Efforts by the CBI and ED to bring to trial two top officials of start-up Devas Multimedia, following the filing of chargesheets for corruption and money laundering offences in a 2005 deal with ISRO’s commercial arm Antrix Corporation, has not yielded results and the officials remain untraced despite court summons.
The CBI reported to a special court in Delhi in March that efforts to trace US-based Ramachandran Vishwanathan, CEO of Devas Multimedia Pvt Ltd, and M G Chandrashekhar, former ISRO employee and director in the firm, hit a dead end after Indian authorities in the US reported that the original summons were not traceable.
In Bengaluru, where ED is prosecuting Devas officials and a former Antrix official under Prevention of Money Laundering Act (PMLA), police officers have reported to a special court that the two were not traceable at their office and residence addresses in the city.
While the CBI court in Delhi ordered a separate trial on March 18 against the two officials, the special court in Bengaluru granted 12 weeks’ time on April 12 to serve summons at their US addresses.
Under the 2005 deal, ISRO entered a contract to lease two communication satellites for 12 years at Rs 167 crore to Devas Multimedia. The start-up was to provide video-audio services to mobile platforms in India using the space band or S-band spectrum transponders on ISRO’s GSAT 6 and 6A satellites. The agreement was annulled by the then UPA government in 2011 following allegations that it was a “sweetheart deal” in the backdrop of 2G scam. The government annulled the deal, citing demand for the S-band spectrum by the defence sector. After NDA came to power, CBI and ED were asked to probe the deal.
The CBI registered a case in 2015 and filed a chargesheet on August 11, 2016 against eight officials from Devas, ISRO and Antrix for “being party to a criminal conspiracy with an intent to cause undue gain to themselves or others by abusing official positions’’.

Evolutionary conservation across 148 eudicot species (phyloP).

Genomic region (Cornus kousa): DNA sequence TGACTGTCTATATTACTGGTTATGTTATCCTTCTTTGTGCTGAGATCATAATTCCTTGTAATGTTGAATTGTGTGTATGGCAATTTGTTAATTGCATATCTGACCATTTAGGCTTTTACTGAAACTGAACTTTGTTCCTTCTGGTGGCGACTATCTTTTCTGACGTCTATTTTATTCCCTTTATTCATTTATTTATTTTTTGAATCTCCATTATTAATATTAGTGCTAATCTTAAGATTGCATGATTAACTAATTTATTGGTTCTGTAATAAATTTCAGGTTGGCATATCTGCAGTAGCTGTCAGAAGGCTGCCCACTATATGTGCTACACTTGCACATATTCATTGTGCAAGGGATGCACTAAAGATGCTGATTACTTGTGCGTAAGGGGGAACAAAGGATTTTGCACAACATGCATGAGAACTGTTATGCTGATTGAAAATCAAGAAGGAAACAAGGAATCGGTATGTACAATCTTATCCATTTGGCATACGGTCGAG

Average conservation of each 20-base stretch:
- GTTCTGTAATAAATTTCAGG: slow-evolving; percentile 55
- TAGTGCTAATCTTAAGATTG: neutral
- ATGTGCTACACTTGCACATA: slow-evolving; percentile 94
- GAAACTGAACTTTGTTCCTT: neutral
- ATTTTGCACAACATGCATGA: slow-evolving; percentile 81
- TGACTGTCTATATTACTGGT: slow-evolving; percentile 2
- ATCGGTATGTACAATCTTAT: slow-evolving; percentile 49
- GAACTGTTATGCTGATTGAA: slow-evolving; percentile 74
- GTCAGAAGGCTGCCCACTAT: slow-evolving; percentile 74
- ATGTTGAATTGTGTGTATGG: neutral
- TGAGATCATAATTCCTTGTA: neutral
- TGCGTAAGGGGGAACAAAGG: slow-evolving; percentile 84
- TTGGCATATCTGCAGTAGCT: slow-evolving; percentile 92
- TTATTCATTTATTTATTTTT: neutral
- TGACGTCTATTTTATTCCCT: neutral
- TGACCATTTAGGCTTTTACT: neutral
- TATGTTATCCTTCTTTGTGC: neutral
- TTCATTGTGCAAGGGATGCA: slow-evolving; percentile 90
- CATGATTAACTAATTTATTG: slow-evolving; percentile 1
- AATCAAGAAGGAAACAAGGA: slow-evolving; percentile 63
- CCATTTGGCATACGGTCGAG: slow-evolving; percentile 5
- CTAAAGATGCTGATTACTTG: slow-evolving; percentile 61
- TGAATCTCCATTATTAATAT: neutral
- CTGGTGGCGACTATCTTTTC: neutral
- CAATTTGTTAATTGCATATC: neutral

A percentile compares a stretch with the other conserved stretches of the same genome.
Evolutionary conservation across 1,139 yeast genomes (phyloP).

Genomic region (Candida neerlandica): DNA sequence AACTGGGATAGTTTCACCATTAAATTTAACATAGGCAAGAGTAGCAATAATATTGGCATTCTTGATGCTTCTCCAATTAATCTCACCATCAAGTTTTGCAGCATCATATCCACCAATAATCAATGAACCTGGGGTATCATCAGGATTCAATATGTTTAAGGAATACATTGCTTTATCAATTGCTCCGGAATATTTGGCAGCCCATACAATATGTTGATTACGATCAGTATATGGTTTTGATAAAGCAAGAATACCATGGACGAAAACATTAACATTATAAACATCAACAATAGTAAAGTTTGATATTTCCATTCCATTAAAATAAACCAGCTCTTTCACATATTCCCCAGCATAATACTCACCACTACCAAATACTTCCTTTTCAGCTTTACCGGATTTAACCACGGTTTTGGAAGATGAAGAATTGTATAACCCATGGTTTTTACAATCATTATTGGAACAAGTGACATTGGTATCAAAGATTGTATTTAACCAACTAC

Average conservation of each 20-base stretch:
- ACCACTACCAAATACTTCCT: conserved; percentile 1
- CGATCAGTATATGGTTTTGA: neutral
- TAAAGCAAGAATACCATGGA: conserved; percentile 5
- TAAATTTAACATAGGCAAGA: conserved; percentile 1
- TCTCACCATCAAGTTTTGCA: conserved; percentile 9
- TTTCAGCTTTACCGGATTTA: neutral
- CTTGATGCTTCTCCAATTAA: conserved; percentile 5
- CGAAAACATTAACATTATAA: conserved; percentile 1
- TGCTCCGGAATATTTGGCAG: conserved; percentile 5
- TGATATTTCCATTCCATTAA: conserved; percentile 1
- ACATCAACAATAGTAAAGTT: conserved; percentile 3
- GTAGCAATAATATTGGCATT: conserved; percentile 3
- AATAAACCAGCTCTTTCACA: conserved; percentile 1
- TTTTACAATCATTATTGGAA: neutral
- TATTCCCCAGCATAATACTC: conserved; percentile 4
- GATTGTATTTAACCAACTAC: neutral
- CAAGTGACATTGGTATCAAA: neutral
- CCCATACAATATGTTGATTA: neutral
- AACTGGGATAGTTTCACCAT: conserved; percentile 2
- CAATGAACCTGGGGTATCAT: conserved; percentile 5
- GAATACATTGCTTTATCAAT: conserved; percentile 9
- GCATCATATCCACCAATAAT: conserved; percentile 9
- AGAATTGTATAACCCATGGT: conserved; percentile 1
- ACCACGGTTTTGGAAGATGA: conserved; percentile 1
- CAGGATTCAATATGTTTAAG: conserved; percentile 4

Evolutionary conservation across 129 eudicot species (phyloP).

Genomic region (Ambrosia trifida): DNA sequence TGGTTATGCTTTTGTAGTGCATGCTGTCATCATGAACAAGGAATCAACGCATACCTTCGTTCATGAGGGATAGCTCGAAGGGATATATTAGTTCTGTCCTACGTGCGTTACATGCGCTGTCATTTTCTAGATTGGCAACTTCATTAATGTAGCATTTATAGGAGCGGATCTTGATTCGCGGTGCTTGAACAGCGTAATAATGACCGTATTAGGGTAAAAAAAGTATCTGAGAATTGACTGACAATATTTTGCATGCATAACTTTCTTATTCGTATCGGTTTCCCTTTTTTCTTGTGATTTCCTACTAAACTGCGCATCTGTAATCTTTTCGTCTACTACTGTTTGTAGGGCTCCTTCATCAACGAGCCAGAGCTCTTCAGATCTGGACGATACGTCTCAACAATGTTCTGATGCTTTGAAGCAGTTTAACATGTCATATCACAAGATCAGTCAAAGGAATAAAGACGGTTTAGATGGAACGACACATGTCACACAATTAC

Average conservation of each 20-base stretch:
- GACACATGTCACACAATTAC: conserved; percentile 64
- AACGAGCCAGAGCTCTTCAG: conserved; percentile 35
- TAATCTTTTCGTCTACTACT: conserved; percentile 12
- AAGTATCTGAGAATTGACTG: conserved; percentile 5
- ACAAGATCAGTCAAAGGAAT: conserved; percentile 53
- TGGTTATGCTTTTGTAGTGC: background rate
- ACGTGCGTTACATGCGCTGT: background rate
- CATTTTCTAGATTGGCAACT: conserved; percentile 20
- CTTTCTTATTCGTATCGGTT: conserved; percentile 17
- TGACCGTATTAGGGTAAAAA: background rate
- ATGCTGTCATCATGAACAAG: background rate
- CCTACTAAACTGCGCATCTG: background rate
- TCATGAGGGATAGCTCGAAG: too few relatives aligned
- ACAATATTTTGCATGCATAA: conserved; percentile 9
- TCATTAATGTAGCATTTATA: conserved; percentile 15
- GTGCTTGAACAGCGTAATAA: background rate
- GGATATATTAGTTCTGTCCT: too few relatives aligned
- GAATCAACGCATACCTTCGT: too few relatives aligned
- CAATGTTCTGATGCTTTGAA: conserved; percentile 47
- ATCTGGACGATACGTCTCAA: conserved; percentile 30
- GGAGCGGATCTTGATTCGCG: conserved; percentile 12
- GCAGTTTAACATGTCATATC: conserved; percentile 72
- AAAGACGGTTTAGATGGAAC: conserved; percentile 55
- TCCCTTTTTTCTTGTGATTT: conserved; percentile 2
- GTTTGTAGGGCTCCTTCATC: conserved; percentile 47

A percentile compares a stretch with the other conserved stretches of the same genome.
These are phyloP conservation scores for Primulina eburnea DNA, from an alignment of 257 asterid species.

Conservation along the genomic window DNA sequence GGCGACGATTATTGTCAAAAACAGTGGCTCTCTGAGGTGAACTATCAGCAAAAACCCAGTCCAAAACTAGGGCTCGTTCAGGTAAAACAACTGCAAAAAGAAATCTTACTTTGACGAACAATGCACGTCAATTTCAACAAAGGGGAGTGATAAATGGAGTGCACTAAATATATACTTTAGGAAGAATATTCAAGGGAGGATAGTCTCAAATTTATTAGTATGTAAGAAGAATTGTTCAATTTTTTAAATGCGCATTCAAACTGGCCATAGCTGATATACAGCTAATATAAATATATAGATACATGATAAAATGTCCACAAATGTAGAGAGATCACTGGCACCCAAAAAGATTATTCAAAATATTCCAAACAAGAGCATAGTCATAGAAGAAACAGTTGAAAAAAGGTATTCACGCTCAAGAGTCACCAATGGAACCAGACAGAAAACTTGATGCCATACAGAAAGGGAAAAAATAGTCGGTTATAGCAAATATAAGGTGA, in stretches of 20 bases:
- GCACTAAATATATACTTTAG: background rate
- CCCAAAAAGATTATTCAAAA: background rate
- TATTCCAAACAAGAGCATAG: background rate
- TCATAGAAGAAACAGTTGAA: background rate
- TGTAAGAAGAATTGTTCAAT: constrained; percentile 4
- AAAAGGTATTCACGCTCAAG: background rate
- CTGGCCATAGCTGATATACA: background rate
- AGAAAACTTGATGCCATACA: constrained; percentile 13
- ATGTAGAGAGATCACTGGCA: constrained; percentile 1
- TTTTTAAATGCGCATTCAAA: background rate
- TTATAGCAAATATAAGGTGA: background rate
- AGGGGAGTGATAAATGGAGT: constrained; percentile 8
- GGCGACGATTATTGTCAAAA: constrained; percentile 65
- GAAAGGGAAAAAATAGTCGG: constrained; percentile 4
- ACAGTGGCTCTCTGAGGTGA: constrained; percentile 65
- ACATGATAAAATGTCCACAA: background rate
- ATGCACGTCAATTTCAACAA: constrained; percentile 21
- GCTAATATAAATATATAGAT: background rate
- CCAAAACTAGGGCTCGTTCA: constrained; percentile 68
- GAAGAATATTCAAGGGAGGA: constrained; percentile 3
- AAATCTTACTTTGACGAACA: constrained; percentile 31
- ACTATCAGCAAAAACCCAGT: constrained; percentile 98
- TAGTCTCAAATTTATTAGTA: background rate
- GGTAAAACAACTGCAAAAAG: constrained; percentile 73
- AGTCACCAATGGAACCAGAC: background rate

Among those chargesheeted were former ISRO chairman G Madhavan Nair who joined BJP in 2018, former ISRO secretary A Bhaskarnarayana and former executive director of Antrix K R Sreedharamurthi. The CBI has accused the former ISRO officials and Devas management of causing a loss of nearly Rs 578 crore to the government. A CBI court in Delhi took cognizance in September 2017 and issued summons to the accused.
In August 2018, the ED filed a chargesheet under PMLA against Viswanathan and Chandrashekar, former Antrix M D Sridharamurthi, Devas CTOs Desaraju Venugopal, Nataraj Dakshinamurthy, finance director Ranganathan Mohan, and four Devas subsidiaries in Bengaluru and the US.
The ED has stated that Devas transferred 85 per cent of the Rs 579 crore foreign funding it received on the back of the 2005 deal with ISRO to the US under various claims. “The main purpose of entering the agreement with ISRO/ ACL was to raise foreign investments on the strength of the agreement with ISRO and thereafter siphon off the investment raised out of India in the guise of investment in subsidiary company, business support services and legal fee,’’ the ED said in a statement.
The Indian embassy in the US, in a letter to CBI dated March 14, stated that the US Department of Justice had not been able to serve summons to Viswanathan and Chandrashekar since the original summons is reported as “not traceable”. In April this year, police authorities in Bengaluru informed a special court hearing the ED case that efforts to trace Vishwanathan and Chandrashekhar had proved futile. The court is to take up the matter again later this month.
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